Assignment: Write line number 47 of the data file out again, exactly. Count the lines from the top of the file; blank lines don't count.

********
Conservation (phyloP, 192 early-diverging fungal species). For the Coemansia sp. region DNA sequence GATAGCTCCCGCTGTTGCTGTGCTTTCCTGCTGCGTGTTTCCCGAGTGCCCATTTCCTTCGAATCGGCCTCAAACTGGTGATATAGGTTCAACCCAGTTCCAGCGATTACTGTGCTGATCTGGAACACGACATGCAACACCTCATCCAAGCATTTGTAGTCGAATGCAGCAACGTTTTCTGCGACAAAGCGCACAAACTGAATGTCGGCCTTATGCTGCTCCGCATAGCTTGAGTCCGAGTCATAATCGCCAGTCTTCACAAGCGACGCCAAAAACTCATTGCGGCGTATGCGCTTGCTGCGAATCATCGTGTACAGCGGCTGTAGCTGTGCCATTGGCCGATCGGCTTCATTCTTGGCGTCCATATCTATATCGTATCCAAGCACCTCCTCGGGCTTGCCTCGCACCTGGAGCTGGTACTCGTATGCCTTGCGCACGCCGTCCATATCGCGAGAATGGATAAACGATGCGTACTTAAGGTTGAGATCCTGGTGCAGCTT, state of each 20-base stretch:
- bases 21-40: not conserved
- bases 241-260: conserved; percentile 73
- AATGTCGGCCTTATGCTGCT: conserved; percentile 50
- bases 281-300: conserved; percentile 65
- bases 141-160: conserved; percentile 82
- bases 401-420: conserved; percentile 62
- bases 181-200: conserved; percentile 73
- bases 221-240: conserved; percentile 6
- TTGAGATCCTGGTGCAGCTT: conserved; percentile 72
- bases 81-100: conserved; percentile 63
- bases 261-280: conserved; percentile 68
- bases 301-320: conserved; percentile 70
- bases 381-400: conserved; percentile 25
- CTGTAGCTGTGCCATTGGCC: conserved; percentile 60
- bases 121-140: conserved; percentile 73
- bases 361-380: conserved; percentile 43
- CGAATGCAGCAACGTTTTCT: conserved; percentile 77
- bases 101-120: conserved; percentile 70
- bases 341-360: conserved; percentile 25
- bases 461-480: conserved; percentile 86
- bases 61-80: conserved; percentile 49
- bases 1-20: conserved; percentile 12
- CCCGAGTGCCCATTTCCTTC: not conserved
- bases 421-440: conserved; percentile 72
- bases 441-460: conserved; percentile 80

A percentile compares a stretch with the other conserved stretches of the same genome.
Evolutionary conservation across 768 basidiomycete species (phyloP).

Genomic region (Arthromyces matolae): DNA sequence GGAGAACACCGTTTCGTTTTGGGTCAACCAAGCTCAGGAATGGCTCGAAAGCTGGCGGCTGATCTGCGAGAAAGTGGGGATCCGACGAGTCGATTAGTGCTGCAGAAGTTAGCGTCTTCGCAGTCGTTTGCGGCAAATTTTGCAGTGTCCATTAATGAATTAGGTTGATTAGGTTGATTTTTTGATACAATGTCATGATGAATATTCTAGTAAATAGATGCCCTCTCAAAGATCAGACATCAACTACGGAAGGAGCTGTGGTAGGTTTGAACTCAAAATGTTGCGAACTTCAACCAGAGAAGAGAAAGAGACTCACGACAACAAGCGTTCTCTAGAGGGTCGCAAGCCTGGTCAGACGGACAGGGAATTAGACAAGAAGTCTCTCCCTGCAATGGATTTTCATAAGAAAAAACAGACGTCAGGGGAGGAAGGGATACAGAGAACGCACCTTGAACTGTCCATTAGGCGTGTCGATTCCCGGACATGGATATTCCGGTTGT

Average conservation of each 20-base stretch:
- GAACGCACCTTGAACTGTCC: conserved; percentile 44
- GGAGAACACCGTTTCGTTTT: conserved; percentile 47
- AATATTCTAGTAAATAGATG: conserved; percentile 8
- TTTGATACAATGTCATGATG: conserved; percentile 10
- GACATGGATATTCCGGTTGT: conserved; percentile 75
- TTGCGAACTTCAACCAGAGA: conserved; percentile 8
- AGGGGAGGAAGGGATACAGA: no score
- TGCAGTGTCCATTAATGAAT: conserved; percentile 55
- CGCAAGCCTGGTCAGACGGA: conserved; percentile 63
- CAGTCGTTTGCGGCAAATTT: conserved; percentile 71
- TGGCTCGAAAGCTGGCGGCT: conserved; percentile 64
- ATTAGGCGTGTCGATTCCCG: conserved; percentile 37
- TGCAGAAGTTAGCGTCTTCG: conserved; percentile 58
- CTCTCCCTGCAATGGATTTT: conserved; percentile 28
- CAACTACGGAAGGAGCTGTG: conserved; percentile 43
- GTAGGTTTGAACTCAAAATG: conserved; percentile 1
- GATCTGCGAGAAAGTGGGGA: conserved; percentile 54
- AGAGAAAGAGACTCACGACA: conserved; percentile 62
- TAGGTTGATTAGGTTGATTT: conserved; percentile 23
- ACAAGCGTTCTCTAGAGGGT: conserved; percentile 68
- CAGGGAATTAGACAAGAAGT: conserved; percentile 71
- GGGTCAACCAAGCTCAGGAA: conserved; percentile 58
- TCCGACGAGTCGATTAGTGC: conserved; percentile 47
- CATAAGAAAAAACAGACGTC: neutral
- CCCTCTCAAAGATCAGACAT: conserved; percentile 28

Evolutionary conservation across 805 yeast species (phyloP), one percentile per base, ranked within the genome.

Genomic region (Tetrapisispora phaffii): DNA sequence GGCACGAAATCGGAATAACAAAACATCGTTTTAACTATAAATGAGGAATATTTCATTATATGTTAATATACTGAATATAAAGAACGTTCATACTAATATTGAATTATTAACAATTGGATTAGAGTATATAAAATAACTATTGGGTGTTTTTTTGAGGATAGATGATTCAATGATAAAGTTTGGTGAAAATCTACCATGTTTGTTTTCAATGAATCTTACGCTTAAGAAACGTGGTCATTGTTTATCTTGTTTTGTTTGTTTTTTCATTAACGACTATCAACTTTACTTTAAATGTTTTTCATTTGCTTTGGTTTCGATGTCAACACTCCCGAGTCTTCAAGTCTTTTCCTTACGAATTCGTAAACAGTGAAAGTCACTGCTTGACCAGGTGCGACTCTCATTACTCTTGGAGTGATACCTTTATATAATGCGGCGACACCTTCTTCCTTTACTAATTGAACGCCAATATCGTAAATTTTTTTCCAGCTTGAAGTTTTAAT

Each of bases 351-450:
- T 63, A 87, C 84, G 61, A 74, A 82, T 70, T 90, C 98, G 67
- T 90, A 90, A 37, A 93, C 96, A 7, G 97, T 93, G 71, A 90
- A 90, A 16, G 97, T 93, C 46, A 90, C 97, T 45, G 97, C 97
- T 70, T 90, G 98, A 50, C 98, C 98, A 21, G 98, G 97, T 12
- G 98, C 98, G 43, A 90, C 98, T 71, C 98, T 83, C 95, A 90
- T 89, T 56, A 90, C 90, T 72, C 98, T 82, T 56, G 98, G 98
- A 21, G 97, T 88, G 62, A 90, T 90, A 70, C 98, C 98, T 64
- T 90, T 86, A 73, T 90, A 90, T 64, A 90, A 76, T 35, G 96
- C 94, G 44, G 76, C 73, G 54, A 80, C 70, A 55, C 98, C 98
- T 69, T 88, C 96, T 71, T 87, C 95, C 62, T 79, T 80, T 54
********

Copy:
- GATCTGCGAGAAAGTGGGGA: conserved; percentile 54